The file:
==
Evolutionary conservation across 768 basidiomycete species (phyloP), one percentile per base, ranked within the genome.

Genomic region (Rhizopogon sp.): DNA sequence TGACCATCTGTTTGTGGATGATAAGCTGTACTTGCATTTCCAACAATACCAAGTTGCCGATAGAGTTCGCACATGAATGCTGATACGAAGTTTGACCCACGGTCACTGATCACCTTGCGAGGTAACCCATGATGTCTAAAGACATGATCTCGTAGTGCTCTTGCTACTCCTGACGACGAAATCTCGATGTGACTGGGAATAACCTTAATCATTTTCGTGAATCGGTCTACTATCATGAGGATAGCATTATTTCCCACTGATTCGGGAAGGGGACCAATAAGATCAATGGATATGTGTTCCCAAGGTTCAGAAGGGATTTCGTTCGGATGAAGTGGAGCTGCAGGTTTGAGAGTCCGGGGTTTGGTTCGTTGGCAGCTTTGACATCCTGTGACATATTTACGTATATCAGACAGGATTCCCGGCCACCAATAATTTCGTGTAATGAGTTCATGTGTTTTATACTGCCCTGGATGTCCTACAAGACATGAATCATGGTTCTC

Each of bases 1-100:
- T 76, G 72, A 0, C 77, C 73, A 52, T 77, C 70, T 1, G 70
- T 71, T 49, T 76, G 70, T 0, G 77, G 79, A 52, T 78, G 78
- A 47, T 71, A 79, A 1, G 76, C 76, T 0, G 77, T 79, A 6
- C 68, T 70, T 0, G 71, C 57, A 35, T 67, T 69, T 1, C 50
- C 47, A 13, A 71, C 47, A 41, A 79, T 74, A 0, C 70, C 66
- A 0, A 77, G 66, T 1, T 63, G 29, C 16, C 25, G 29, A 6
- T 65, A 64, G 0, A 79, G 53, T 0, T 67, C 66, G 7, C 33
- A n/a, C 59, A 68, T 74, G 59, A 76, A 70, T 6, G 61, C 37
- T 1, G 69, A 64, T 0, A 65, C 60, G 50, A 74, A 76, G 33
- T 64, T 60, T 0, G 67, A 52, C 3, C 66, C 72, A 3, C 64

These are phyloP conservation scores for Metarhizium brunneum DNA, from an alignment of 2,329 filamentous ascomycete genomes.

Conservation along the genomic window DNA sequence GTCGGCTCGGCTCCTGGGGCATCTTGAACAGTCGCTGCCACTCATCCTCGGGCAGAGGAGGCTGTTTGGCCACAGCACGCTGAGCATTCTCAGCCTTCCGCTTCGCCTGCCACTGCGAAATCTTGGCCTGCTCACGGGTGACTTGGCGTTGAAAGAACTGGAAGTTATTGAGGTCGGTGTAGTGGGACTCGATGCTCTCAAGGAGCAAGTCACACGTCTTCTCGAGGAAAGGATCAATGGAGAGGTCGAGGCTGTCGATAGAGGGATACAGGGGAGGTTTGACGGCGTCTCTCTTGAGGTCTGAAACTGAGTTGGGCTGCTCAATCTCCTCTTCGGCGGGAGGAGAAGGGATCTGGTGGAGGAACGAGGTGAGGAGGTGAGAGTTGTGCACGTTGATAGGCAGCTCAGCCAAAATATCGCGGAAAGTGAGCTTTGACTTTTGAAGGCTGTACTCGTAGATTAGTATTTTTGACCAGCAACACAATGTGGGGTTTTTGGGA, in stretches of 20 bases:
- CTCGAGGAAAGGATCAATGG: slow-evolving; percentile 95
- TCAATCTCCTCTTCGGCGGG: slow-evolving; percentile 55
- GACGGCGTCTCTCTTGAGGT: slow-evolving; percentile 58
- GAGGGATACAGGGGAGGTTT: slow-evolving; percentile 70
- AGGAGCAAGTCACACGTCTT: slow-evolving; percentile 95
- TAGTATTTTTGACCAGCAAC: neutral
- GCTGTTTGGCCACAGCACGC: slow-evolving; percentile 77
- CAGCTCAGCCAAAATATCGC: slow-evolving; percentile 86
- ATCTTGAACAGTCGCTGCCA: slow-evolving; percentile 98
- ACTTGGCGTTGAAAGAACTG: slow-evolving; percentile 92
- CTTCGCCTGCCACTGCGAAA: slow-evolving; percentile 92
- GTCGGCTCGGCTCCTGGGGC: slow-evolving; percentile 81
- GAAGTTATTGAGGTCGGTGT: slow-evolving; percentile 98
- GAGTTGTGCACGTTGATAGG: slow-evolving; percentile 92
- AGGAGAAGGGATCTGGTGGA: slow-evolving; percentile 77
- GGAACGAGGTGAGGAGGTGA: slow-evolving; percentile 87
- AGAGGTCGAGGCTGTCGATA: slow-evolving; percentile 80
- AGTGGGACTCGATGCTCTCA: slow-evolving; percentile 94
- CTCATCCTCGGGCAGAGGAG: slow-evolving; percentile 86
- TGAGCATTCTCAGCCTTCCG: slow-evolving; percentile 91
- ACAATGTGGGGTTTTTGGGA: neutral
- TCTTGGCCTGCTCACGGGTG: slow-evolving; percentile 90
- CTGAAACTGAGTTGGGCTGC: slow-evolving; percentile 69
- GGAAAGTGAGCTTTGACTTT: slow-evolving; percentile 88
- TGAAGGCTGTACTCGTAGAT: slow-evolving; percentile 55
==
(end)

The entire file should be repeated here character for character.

Evolutionary conservation across 768 basidiomycete species (phyloP), one percentile per base, ranked within the genome.

Genomic region (Rhizopogon sp.): DNA sequence TGACCATCTGTTTGTGGATGATAAGCTGTACTTGCATTTCCAACAATACCAAGTTGCCGATAGAGTTCGCACATGAATGCTGATACGAAGTTTGACCCACGGTCACTGATCACCTTGCGAGGTAACCCATGATGTCTAAAGACATGATCTCGTAGTGCTCTTGCTACTCCTGACGACGAAATCTCGATGTGACTGGGAATAACCTTAATCATTTTCGTGAATCGGTCTACTATCATGAGGATAGCATTATTTCCCACTGATTCGGGAAGGGGACCAATAAGATCAATGGATATGTGTTCCCAAGGTTCAGAAGGGATTTCGTTCGGATGAAGTGGAGCTGCAGGTTTGAGAGTCCGGGGTTTGGTTCGTTGGCAGCTTTGACATCCTGTGACATATTTACGTATATCAGACAGGATTCCCGGCCACCAATAATTTCGTGTAATGAGTTCATGTGTTTTATACTGCCCTGGATGTCCTACAAGACATGAATCATGGTTCTC

Each of bases 1-100:
- T 76, G 72, A 0, C 77, C 73, A 52, T 77, C 70, T 1, G 70
- T 71, T 49, T 76, G 70, T 0, G 77, G 79, A 52, T 78, G 78
- A 47, T 71, A 79, A 1, G 76, C 76, T 0, G 77, T 79, A 6
- C 68, T 70, T 0, G 71, C 57, A 35, T 67, T 69, T 1, C 50
- C 47, A 13, A 71, C 47, A 41, A 79, T 74, A 0, C 70, C 66
- A 0, A 77, G 66, T 1, T 63, G 29, C 16, C 25, G 29, A 6
- T 65, A 64, G 0, A 79, G 53, T 0, T 67, C 66, G 7, C 33
- A n/a, C 59, A 68, T 74, G 59, A 76, A 70, T 6, G 61, C 37
- T 1, G 69, A 64, T 0, A 65, C 60, G 50, A 74, A 76, G 33
- T 64, T 60, T 0, G 67, A 52, C 3, C 66, C 72, A 3, C 64

These are phyloP conservation scores for Metarhizium brunneum DNA, from an alignment of 2,329 filamentous ascomycete genomes.

Conservation along the genomic window DNA sequence GTCGGCTCGGCTCCTGGGGCATCTTGAACAGTCGCTGCCACTCATCCTCGGGCAGAGGAGGCTGTTTGGCCACAGCACGCTGAGCATTCTCAGCCTTCCGCTTCGCCTGCCACTGCGAAATCTTGGCCTGCTCACGGGTGACTTGGCGTTGAAAGAACTGGAAGTTATTGAGGTCGGTGTAGTGGGACTCGATGCTCTCAAGGAGCAAGTCACACGTCTTCTCGAGGAAAGGATCAATGGAGAGGTCGAGGCTGTCGATAGAGGGATACAGGGGAGGTTTGACGGCGTCTCTCTTGAGGTCTGAAACTGAGTTGGGCTGCTCAATCTCCTCTTCGGCGGGAGGAGAAGGGATCTGGTGGAGGAACGAGGTGAGGAGGTGAGAGTTGTGCACGTTGATAGGCAGCTCAGCCAAAATATCGCGGAAAGTGAGCTTTGACTTTTGAAGGCTGTACTCGTAGATTAGTATTTTTGACCAGCAACACAATGTGGGGTTTTTGGGA, in stretches of 20 bases:
- CTCGAGGAAAGGATCAATGG: slow-evolving; percentile 95
- TCAATCTCCTCTTCGGCGGG: slow-evolving; percentile 55
- GACGGCGTCTCTCTTGAGGT: slow-evolving; percentile 58
- GAGGGATACAGGGGAGGTTT: slow-evolving; percentile 70
- AGGAGCAAGTCACACGTCTT: slow-evolving; percentile 95
- TAGTATTTTTGACCAGCAAC: neutral
- GCTGTTTGGCCACAGCACGC: slow-evolving; percentile 77
- CAGCTCAGCCAAAATATCGC: slow-evolving; percentile 86
- ATCTTGAACAGTCGCTGCCA: slow-evolving; percentile 98
- ACTTGGCGTTGAAAGAACTG: slow-evolving; percentile 92
- CTTCGCCTGCCACTGCGAAA: slow-evolving; percentile 92
- GTCGGCTCGGCTCCTGGGGC: slow-evolving; percentile 81
- GAAGTTATTGAGGTCGGTGT: slow-evolving; percentile 98
- GAGTTGTGCACGTTGATAGG: slow-evolving; percentile 92
- AGGAGAAGGGATCTGGTGGA: slow-evolving; percentile 77
- GGAACGAGGTGAGGAGGTGA: slow-evolving; percentile 87
- AGAGGTCGAGGCTGTCGATA: slow-evolving; percentile 80
- AGTGGGACTCGATGCTCTCA: slow-evolving; percentile 94
- CTCATCCTCGGGCAGAGGAG: slow-evolving; percentile 86
- TGAGCATTCTCAGCCTTCCG: slow-evolving; percentile 91
- ACAATGTGGGGTTTTTGGGA: neutral
- TCTTGGCCTGCTCACGGGTG: slow-evolving; percentile 90
- CTGAAACTGAGTTGGGCTGC: slow-evolving; percentile 69
- GGAAAGTGAGCTTTGACTTT: slow-evolving; percentile 88
- TGAAGGCTGTACTCGTAGAT: slow-evolving; percentile 55